There are two phrases that seem to best describe this.
The first is culture shock:
: a sense of confusion and uncertainty sometimes with feelings of anxiety that may affect people exposed to an alien culture or environment without adequate preparation
// Foreign students often experience culture shock when they first come to the U.S.
// Moving to the city was a huge culture shock for him.
The other is future shock:
: the physical and psychological distress suffered by one who is unable to cope with the rapidity of social and technological changes
// His proposals include a substantial common budget to protect the eurozone against future shocks, as well as a European Intelligence Agency and an agency for disruptive innovation focusing on developments digital technology.
— Tom Fairless, WSJ, "Macron, Merkel Show Unity on Defense and Security," 18 Nov. 2018
// To help assuage the Luddites among us, automakers are gradually phasing in autonomous features that make our commute feel like time regained, but the real cushioning of future shock comes in the form of coddling driver-assistance tech.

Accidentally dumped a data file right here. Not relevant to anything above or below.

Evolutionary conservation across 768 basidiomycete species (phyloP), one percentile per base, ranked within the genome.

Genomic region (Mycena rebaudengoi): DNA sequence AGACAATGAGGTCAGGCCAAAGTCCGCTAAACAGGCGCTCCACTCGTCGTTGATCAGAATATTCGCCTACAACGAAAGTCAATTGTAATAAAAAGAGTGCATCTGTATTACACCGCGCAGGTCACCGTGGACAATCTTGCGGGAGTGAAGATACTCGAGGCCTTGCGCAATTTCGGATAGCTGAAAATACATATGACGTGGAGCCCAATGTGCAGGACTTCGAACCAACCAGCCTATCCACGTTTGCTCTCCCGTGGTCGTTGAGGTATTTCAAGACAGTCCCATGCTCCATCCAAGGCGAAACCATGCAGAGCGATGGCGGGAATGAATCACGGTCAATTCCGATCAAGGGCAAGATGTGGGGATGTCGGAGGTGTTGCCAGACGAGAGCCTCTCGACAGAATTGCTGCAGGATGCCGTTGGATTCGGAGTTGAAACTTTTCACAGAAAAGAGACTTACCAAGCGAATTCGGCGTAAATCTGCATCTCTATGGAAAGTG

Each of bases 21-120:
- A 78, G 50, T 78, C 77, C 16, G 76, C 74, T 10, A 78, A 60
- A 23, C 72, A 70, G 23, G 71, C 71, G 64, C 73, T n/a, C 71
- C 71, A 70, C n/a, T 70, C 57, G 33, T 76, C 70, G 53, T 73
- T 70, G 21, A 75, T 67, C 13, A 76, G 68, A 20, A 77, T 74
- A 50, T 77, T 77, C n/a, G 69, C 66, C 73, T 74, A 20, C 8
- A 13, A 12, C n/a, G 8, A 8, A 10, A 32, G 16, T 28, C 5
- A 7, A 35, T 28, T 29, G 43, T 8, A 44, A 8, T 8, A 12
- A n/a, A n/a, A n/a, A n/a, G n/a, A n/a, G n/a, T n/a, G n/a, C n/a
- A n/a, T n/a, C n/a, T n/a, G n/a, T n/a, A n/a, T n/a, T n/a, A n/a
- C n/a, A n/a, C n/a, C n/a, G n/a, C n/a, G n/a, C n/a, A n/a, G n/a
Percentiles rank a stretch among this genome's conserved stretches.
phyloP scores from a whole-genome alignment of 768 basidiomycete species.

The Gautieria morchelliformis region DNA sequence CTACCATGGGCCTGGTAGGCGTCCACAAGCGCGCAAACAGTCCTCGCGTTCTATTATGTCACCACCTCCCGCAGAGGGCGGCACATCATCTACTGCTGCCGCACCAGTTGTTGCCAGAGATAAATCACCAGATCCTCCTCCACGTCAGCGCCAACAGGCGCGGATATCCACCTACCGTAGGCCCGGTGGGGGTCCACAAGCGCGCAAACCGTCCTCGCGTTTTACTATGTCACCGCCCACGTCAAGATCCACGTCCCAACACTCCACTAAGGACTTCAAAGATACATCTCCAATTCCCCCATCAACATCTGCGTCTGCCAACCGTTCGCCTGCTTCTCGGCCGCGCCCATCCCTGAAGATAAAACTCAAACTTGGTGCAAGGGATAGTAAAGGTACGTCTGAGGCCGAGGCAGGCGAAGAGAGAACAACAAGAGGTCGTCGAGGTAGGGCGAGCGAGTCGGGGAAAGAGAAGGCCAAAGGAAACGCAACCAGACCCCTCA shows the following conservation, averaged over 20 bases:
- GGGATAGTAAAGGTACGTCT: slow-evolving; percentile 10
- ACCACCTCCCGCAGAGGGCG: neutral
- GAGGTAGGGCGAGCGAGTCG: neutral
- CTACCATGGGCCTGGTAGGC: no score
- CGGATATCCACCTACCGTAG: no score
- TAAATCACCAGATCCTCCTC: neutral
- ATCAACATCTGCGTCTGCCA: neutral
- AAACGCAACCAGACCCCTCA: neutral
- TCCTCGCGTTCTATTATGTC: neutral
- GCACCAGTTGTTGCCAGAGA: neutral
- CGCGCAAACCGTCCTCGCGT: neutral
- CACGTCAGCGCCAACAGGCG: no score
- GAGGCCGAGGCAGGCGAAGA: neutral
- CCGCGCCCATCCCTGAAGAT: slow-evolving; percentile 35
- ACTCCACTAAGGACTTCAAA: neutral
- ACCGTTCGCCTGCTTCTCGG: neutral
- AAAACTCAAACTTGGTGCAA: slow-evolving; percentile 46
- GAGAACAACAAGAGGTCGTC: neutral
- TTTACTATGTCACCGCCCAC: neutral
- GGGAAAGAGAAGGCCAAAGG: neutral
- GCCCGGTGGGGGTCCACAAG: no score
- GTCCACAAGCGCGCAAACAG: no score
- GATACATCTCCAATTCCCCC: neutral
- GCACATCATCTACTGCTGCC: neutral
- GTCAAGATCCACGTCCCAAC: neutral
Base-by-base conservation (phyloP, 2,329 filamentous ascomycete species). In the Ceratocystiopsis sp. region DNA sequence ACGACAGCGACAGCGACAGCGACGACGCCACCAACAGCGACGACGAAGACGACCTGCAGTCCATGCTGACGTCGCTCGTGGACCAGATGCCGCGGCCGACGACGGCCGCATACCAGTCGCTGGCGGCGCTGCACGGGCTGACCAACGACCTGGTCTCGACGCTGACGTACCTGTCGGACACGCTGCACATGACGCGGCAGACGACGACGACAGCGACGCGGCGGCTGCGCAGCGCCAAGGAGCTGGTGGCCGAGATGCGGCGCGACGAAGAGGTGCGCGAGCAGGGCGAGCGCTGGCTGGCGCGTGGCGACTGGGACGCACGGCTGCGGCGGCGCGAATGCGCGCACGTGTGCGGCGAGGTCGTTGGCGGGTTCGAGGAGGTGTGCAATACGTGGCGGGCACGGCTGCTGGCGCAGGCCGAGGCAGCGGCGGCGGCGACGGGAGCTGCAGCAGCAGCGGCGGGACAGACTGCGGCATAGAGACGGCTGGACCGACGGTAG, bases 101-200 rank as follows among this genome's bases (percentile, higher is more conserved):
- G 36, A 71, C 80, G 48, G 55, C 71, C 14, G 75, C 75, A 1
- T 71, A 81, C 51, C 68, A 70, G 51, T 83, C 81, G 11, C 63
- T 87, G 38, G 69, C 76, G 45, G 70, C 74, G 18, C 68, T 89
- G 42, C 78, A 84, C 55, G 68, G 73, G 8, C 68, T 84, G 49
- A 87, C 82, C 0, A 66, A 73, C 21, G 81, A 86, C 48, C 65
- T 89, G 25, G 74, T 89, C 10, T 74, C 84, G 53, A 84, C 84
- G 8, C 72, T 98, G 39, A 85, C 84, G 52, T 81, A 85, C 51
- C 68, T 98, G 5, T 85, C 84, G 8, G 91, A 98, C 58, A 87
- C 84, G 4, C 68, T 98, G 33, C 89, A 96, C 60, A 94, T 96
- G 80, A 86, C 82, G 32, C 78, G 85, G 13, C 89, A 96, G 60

— Kevin Sintumuang, Esquire, "The New Mercedes-Benz S-Class Might Be a Better Driver Than You," 20 Oct. 2017
This phrase was originally coined by Alvin Tofler in 1970, in the book of the same name. But I see it's now made its way into the dictionary.
Note that these are only generic terms. There is no way of knowing how specific people would react to specific things—or what would interest them (or dismay them) the most.
As Arthur C. Clarke said, "Any sufficiently advanced technology is indistinguishable from magic." I'm not sure how much study has been done with respect to this (perhaps among primitive cultures being exposed to modern technology) to indicate if it's a valid hypothesis or not. Or exactly what differing levels of technology would be required in order for the person from the less advanced state to think of the more advanced state as magic. Or what they would think of as interesting rather than just confusing or frightening.